A ship’s cargo for Africa
“You have a Cargo on board on our Account amounting to £4,648 [about £370,000 today] which you are to Barter for good healthy young Negroes & Ivory, and we desire you’ll be very careful in that Purchase of the Negroes not to buy any Old Slaves or Children, but Good Healthy Young Men and Women, and buy all the Ivory you can get”. These words were part of the written orders given to George Merrick, master or captain of the ship the Africa for her first slaving voyage in 1774.
The accounts book of the ship the Africa gives a good insight into a slaving voyage. The crew, their jobs, and their wages are listed, along with all the ‘outset’ costs of fitting up the voyage (repairs to the ship, port charges, customs fees, food and stores for the voyage, petty cash).
The ship’s cargo is listed item by item and the value of everything is given. On the first voyage, the ship carried a large stock of cotton cloth from India and Manchester, brass pots, hats and waistcoats, brandy and rum, iron bars and pots, guns, gunflints and gunpowder, copper rods and manillas (both types of currency), glass beads, lead bars and lead shot (for the guns). All these items would be used to exchange with the African traders in West Africa where the ship was headed. These traders would then sell them on.
Pictured here is a page from the accounts book of the ship the Africa. It lists the cloth taken to Africa on the 1774 voyage. Cloth was an important part of any trade cargo as it was so valued by the African traders. It usually made up about a third of the whole cargo. This first voyage was not a great success for her eight owners, as they made very little profit.
On her second voyage, the trade goods on board the ship the Africa were more varied than on the first. Perhaps the owners realised that their choice of trade goods on the first voyage was too limited.
The 1776 cargo of the ship the Africa consisted of cloth from India and Manchester, caps and hats, waistcoats and jackets. In many African cultures, different cloths show rank and social position of the owner. Although beautiful cloths were made in Africa, to own imported cloth would show the wealth and connections of the person who owned it. Many different types of cloth were taken. For example, ‘nicanees’ and ‘chelloes’ were a coarse cotton cloth, ‘romalls’ were a finer silk or cotton fabric.
The cargo also contained brass and copper rods, which the Africans could use to make other items. Brandy and rum were traded or given as gifts to African trading partners . Alcohol was also given to the crew. Stoneware (pottery) jugs and bottles and pewter (metal) jugs and bowls all made sturdy items for use in the kitchen. Tobacco pipes and tobacco were in the cargo. Glasses, decanters and glass lamps were taken, as glass was not made in West Africa, but was valued for its attractive qualities. Glass beads were taken, as Africans used them for decorating clothing and ceremonial items and making jewellery. Guns, gunflints, lead shot and gunpowder were in the cargo. There were also small, usually low-value items, that were either useful or attractive and would be accepted as part of a mixture of goods in payment for a slave. These included cutlery, razors, fishhooks, penknives, rings and snuff boxes (boxes for holding a type of tobacco). Trunks and a ‘Wilton carpet’ were also listed in the 1776 cargo going from Bristol to Africa.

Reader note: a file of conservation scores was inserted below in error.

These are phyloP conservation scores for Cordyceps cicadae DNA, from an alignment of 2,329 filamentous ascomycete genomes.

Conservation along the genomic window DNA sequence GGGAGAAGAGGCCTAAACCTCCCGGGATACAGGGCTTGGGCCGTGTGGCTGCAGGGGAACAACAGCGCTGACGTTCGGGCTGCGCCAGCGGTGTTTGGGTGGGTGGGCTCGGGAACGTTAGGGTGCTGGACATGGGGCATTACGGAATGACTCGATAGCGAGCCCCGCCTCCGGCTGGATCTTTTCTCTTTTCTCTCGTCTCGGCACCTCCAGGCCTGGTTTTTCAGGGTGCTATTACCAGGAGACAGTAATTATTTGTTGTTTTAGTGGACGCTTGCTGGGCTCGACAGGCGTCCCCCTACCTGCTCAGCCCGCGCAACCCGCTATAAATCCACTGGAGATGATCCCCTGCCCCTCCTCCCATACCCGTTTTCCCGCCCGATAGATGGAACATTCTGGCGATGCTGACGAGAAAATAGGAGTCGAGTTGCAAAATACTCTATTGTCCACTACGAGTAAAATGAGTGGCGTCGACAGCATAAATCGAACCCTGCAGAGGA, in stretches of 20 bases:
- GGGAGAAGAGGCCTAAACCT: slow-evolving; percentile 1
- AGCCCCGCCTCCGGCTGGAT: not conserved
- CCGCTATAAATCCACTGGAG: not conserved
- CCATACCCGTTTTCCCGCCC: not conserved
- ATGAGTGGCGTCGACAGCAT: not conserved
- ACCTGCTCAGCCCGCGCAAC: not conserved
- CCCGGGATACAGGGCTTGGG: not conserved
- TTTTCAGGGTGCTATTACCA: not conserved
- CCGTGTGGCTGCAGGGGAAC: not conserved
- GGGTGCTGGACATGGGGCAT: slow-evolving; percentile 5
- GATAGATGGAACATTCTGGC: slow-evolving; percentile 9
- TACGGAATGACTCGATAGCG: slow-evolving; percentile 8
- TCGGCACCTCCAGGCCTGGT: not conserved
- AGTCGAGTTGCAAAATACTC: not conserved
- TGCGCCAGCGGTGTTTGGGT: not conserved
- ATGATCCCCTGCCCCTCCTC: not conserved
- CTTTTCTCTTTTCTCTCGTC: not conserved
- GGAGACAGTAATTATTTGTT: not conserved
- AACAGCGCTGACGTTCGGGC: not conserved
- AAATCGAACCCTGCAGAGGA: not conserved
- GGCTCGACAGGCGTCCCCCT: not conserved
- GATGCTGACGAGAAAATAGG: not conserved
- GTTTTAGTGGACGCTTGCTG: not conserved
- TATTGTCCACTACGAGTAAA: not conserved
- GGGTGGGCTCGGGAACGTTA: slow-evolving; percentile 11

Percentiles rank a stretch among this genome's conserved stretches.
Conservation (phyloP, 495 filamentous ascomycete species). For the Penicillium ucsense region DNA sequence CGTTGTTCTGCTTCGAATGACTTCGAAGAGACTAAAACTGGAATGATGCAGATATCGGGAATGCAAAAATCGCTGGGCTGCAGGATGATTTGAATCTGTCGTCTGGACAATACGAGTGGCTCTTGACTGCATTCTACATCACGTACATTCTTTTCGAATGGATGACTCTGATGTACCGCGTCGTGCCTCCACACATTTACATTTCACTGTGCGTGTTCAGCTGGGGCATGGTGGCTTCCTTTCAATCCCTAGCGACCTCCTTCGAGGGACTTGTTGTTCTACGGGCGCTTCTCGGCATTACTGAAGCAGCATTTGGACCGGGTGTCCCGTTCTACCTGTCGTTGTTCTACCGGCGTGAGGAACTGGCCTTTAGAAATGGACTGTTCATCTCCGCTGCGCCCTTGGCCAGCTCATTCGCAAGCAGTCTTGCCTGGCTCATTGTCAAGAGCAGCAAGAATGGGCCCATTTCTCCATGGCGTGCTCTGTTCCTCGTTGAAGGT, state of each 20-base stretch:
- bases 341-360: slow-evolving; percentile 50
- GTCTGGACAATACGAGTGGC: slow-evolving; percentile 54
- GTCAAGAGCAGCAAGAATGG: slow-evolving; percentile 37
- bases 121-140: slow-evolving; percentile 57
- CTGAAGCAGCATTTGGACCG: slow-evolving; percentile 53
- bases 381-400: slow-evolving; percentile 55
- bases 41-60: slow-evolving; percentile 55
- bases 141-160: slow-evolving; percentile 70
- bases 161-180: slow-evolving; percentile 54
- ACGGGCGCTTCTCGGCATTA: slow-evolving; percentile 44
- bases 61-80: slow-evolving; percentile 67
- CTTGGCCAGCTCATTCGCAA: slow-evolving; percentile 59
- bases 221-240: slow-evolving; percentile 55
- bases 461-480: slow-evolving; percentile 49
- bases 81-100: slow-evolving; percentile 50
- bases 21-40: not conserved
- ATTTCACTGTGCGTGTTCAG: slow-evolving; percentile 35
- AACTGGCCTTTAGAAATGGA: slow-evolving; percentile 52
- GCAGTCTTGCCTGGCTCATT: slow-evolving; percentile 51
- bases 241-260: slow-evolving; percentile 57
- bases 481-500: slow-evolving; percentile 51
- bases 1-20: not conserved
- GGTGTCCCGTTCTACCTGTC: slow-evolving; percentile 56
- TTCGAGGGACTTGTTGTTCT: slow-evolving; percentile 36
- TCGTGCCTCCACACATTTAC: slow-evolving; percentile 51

The tobacco, brandy, rum, jugs, beads, trunks and some of the cloth in the Africa’s cargo were exchanged for rice. This rice was to feed the enslaved Africans (once bought) on the rest of the voyage from Africa to the Caribbean. The better quality beads were to be traded for African gold and ivory, which the Europeans were keen on. The rest of the cargo was for buying people.
This detail is from a picture of a slave ship called the Southwell Frigate, shown off the coast of West Africa. The captain can be seen being carried ashore in a hammock, whilst Africans help the sailors to unload goods from the smaller boats. The long crate, which probably holds guns, is marked ‘Bristol’. The captains of slaving ships had to establish a good relationship with the local chiefs and traders in Africa. They would often give presents, such as alcohol and clothes, to help the trading relationship.